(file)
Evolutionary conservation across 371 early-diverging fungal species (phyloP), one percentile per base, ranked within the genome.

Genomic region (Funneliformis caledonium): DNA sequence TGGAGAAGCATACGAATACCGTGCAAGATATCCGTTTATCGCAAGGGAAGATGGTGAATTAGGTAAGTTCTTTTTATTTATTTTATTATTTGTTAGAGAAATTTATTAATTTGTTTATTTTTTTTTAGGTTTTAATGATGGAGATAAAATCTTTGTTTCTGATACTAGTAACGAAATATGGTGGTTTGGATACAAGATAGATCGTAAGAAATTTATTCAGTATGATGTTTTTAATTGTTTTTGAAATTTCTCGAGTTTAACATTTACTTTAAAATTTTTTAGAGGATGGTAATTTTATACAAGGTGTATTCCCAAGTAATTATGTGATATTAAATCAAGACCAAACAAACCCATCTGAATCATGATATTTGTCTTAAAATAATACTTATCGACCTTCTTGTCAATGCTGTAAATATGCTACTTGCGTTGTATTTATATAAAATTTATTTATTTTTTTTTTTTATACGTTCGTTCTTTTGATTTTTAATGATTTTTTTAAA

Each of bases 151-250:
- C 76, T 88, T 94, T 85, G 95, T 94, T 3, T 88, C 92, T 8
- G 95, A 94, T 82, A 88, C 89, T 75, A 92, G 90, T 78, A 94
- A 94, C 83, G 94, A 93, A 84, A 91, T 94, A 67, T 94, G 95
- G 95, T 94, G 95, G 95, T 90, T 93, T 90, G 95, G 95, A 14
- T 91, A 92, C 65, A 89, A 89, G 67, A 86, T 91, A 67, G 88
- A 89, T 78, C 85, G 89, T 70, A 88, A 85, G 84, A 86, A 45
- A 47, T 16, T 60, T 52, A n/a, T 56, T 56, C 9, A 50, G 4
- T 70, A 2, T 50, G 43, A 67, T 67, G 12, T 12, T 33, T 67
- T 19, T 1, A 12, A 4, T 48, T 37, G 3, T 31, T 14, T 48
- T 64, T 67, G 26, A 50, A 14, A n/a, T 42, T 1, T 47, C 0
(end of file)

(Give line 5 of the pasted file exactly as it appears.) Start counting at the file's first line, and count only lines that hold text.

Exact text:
- G 95, A 94, T 82, A 88, C 89, T 75, A 92, G 90, T 78, A 94